9. sidewalker, I’m trying to upload a new image to my profile. (It says uploading a new image will automatically replace the old image but that is not true and never has been. The old image just keeps coming up.) I forget how I got around it before but I’m trying to send you an image of a small oncoming wave… I may have to dash off to work before I accomplish this.

  10. Cheers for the topic! I think this may spill into several other shows but that’s a good thing. I can idenitify with both bicyclemark’s and rc21′s comments. We often seem to buy things that we don’t necessarily need because its offered at an attractive price or because it seems like we *should* need the item. I wonder just how much thought goes into the average purchase. We’ll be better off when we are more cogniscient of what it is, where its from, how it got here etc, as we make consumer choices. RC21 is right that on an individual basis being entirely sensitive to fair trade and green choices, can be quite an investment of money and time. More people becoming aware everyday even if not make large changes is progress.

  11. On a personal level I’m now:

    -eating veg. unless I know where the meat/fish has come from (fish must be sustainable source; poultry, cows and pigs should be humanely and naturally raised). I’ve only recently opened my eyes that modern factory that is an environmental and health hazard not too mention ethical dilemma in our treatment of other creatures. Its exciting to see lots of positive changes being made in this area by some in the food industry. I’ve also promised not to be preachy.

    -supporting local produce whenever possible

    -putting time into letter writing campaigns (with Amnesty Int’l)

    -less TV and movies, more life outside the box!! (not tossing my tv though)

  12. i would hope that we could all agree to stay away from anything that smacks of eugenics. however, the massive increase in scale of demand that the population explosion has created must be addressed creatively. for example, is wood really a renewable resource in such a context? when one considers the forest’s ability to convert co2 to o2 is it wise to harvest at such scales? what about loss of habitat? also, are we throwing away the hydrocarbon molecule? the day may come when our decendents wish that they had such a useful molecule for non-combustable, even reuseable purposes. our landfills are already full of reusable metals and other materials. aluminum is a good example, large amounts of energy are spent in its initial processing but the global average for recycling aluminum cans is approximately 30%. In the United States, less than half of all aluminum beverage containers are recycled placing an estimated 760,000 tons…that’s TONS…of energy hungry aluminum beverage cans into landfills every year. By one advocacy group’s estimate, this is more than enough aluminum to replace the world’s entire commercial airfleet twice. Any such group’s data is to be received skeptically but if they are even half-wrong, their illustration is dramatic. This costly metal can be recycled at a mere 5% of the energy used in its primary production and with little or no structural degradation. no one would deny that it is useful.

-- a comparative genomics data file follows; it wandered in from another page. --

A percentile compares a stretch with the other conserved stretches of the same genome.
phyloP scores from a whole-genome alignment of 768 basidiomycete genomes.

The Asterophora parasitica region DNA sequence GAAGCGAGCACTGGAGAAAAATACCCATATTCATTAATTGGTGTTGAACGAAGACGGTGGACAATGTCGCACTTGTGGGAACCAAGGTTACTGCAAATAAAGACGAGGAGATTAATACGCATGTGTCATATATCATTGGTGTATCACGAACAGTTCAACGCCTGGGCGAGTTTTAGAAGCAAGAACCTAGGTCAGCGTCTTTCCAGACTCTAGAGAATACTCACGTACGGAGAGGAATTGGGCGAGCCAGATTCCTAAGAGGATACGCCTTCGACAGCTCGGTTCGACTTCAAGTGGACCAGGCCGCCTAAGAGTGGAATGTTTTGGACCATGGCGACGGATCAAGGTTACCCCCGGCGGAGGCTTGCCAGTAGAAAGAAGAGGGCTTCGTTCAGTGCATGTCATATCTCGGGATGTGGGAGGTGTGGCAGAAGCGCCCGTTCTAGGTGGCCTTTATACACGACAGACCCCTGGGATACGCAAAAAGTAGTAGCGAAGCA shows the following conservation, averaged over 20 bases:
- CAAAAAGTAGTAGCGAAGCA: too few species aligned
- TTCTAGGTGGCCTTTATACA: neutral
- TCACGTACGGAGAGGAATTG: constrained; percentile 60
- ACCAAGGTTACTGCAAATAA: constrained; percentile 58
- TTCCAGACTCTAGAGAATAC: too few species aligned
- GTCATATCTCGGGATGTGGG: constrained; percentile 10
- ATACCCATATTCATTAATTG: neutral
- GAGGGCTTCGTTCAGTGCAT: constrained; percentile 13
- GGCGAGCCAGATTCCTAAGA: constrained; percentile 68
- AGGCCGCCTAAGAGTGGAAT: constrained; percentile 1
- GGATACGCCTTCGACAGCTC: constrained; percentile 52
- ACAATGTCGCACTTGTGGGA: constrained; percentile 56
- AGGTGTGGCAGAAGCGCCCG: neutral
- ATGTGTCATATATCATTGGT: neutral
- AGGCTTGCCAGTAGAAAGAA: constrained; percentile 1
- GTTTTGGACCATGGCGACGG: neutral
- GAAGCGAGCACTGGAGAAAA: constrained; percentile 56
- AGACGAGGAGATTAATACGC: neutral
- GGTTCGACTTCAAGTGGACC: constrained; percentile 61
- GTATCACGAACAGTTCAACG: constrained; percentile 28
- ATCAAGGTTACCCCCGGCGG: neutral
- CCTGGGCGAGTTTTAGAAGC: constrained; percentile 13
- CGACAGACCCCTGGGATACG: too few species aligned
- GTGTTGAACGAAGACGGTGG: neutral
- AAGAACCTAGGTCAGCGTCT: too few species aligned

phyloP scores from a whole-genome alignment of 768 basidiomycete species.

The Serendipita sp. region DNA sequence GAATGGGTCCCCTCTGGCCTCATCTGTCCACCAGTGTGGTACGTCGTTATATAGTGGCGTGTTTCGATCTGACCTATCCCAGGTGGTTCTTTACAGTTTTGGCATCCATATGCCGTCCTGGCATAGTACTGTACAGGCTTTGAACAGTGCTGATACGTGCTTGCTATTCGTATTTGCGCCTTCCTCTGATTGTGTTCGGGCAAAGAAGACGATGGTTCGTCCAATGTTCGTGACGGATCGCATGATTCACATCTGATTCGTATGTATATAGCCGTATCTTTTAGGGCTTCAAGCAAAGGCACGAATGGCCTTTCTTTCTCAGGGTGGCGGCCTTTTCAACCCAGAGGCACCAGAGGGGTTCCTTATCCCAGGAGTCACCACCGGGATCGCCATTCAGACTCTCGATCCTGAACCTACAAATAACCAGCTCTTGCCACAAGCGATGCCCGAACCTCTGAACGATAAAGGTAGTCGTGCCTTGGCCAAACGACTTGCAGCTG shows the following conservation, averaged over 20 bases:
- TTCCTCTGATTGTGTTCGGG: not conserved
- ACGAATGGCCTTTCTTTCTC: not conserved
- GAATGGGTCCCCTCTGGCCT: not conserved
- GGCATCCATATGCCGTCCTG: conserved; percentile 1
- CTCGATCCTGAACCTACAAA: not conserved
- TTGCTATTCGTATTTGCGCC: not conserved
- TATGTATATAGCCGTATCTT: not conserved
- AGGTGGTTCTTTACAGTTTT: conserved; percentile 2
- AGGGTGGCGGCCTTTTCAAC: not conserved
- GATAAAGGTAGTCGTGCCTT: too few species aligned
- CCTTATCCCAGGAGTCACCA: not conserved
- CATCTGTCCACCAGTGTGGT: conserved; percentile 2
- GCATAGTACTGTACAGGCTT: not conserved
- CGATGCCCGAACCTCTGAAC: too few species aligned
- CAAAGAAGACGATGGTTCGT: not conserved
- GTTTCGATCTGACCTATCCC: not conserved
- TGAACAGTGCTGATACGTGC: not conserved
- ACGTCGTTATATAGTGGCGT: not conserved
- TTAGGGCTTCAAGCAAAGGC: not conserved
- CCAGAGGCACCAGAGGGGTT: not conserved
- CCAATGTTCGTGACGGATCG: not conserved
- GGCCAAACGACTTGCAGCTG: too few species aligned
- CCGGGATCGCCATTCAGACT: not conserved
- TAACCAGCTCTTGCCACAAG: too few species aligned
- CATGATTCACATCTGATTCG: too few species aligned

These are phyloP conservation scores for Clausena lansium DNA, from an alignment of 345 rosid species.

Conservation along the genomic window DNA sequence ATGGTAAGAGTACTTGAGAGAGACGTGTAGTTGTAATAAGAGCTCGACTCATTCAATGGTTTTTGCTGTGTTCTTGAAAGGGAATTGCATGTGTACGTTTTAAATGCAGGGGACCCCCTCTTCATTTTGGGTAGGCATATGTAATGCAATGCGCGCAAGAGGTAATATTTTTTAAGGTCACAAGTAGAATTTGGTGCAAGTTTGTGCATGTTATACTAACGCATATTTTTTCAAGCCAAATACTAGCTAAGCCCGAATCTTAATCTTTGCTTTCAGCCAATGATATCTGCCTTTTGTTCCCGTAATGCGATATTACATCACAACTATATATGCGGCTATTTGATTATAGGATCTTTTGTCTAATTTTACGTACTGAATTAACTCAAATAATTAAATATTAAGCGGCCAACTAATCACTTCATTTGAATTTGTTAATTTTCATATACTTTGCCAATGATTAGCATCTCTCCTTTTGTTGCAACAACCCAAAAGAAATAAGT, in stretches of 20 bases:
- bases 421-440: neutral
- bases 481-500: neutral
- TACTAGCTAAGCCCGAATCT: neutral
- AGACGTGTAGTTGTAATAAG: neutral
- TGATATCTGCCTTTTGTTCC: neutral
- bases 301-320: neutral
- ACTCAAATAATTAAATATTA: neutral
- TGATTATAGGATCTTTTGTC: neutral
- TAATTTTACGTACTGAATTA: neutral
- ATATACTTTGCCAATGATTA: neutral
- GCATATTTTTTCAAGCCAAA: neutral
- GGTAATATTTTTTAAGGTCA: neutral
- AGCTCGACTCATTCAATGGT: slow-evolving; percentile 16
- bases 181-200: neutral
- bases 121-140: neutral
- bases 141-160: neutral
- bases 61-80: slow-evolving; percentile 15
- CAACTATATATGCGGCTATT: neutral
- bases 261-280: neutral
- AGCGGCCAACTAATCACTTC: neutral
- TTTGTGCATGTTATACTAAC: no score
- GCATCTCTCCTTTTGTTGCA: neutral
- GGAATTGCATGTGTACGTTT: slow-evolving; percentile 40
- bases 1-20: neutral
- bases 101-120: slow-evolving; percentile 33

the point is that we are likely to already have the resources to attack our problems without waiting for some magic technology or singling out any one demographic to shoulder the burden…even though many of us would hand our decendents that bill. we must all come to respect our resources and apply them wisely not for suv’s and starter mansions but for things that matter. can we not all agree that life itself, in all its forms is of primary importance? it is in the wise allocation of limited resources..allocated so that all life benefits…with a sense of urgency…that life will continue. otherwise well who knows…we live in the greatest population explosion that our species has ever known…while more of the other species are threatend and declining.